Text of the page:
President Donald Trump has been considering budget cuts that would affect arts programs all across the country.
A report by The Hill says the Trump administration plans to eliminate the National Endowment for the Arts and the National Endowment for the Humanities from the federal budget. The proposed cuts are a concern to Salt Lake Community College students and faculty involved in the arts.
The two agencies provide grants to various art and cultural organizations. Conservative leaders have targeted these programs as part of an effort to reduce federal spending, dating back to the Reagan administration.
SLCC associate dean of communication and performing arts Nick Burns says communities all over the country would be hurt by any funding cuts.
“A cut to artists anywhere is a cut to artists everywhere,” he says.
Burns is familiar with past attempts to defund the endowments. He is not sure if the proposals will be approved this year, but believes the initiatives have merit and should be continued.
“I do think the arts are valuable and teach us who we are and how we are,” he says.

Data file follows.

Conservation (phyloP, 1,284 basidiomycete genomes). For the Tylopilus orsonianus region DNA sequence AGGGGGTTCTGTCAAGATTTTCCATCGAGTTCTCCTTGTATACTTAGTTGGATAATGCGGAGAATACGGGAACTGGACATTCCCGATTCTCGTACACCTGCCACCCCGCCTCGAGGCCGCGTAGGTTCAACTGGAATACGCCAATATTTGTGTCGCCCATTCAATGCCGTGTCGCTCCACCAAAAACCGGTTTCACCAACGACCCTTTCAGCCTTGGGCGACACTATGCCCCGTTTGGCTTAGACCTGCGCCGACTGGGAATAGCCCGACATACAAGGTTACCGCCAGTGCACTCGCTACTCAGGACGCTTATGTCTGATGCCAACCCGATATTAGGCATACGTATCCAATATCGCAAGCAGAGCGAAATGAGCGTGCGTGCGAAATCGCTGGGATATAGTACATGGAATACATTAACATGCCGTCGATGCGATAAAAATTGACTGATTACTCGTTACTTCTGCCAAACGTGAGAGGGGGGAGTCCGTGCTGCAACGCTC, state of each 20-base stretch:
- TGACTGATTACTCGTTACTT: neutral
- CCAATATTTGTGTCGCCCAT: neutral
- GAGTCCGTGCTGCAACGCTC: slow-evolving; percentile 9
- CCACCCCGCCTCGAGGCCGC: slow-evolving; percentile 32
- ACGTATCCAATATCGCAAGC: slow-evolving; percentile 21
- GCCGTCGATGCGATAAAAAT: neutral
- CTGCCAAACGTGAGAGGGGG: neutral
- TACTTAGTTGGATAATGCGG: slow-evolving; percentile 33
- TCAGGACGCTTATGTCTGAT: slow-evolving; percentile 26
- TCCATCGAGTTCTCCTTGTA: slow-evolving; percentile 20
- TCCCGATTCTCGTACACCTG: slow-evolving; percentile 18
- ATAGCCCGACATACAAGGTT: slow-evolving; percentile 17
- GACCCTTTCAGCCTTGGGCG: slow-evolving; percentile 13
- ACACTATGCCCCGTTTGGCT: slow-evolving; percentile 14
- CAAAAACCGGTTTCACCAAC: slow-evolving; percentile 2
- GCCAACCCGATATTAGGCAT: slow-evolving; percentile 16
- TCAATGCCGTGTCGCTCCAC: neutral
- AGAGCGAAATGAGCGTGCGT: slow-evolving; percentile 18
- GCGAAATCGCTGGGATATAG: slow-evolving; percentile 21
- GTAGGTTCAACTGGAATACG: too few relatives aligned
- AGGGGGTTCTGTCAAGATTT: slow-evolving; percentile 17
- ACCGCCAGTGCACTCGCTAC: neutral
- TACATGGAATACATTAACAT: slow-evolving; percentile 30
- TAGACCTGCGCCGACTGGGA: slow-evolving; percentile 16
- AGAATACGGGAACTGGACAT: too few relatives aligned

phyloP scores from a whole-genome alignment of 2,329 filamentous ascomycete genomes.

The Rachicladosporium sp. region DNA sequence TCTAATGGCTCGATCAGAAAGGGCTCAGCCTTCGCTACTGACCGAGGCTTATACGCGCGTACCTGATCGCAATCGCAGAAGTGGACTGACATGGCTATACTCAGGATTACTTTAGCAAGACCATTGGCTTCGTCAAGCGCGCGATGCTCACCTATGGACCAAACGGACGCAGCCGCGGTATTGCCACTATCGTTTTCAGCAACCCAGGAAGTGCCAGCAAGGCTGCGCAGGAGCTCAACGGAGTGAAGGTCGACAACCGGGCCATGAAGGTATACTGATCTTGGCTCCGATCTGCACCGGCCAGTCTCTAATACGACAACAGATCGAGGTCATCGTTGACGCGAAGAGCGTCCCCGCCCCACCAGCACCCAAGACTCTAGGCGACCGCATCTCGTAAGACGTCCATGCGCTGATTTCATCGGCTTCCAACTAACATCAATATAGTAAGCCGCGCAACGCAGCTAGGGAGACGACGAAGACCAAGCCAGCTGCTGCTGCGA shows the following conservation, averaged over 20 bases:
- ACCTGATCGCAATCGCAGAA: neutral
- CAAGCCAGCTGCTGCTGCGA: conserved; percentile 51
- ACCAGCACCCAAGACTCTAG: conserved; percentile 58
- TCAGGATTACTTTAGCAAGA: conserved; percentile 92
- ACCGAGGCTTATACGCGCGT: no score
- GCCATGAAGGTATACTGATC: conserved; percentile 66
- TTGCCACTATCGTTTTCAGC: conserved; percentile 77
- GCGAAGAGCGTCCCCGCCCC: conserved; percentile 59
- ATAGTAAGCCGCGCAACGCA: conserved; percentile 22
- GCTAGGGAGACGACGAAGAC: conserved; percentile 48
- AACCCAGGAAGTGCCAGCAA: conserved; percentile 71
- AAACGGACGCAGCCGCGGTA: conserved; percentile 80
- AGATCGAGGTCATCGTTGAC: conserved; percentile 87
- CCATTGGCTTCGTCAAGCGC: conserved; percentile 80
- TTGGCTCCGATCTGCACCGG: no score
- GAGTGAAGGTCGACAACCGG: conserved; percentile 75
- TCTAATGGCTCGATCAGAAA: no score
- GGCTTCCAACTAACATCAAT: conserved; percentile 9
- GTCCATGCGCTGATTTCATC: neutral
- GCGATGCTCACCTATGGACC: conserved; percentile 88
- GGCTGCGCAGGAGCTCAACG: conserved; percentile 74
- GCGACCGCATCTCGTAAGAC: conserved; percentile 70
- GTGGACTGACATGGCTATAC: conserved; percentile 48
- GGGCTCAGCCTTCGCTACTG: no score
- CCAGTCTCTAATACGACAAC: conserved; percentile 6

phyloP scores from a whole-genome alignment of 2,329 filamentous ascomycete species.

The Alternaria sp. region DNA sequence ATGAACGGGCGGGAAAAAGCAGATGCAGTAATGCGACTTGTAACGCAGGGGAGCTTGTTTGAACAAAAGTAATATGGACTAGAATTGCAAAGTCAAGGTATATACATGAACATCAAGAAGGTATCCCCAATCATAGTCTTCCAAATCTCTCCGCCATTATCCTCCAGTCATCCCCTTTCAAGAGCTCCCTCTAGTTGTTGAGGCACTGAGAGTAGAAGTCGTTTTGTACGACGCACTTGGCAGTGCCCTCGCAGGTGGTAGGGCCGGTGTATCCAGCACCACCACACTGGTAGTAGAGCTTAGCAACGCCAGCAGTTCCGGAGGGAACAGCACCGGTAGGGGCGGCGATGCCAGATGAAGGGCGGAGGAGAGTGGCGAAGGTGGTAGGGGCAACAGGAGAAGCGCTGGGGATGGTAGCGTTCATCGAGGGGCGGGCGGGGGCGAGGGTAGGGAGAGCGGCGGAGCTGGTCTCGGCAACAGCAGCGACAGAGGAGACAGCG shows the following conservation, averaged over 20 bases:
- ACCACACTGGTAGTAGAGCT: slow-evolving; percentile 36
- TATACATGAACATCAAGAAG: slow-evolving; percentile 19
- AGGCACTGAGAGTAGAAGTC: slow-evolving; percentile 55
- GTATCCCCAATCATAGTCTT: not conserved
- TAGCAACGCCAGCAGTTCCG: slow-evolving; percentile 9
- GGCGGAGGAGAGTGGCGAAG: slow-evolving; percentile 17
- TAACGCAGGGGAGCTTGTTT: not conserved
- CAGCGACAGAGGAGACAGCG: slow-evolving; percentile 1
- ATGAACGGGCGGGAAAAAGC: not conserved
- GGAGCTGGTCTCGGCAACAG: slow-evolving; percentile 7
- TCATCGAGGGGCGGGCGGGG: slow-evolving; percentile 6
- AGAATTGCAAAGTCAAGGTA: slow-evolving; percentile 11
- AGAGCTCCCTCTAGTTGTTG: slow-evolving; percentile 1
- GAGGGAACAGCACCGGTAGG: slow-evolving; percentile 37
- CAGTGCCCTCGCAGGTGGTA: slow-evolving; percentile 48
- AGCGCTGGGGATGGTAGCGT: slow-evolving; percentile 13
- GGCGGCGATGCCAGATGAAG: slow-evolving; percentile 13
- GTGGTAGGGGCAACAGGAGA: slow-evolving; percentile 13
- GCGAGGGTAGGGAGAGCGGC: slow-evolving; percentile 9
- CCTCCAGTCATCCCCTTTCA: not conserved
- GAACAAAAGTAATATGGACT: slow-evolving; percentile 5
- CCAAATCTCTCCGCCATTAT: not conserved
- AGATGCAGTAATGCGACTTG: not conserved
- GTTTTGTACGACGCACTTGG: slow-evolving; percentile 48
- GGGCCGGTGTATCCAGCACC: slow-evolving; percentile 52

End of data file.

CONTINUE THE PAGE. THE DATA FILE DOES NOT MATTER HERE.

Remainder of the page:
Many SLCC students have different concerns about the potential cuts.
“I don’t think it’s fair because arts are a big thing in every community. And if you take them away, you take a big part of the community itself away,” says Keonna Carter.
Sofia Sanchez says the proposed budget cuts could affect a lot of her friends who are getting art degrees.
“I think it’s unnecessary,” she says. “I feel like a lot of SLCC students are here to do art, and it would affect everybody.”
Nathan McQuivey thinks the changes could hurt SLCC and its South City Campus.
“It’s kind of absurd because arts are a very beneficial program,” he says. “If it happened here, I think that we would lose a huge chunk of the school because that what this [campus] is mostly dedicated to.”
Burns wants to reassure students that the college itself will not be affected by any cuts to the endowments.
“If any cuts happen we wouldn’t lose teachers or programs,” he says.
Regardless of what happens, Burns encourages students and residents to support local arts programs in any way possible.
“I would encourage people to [support] things like the ZAP tax,” he says. “Go to a show, visit a gallery, support a local theater company, come to the Grand [or] see a student show.”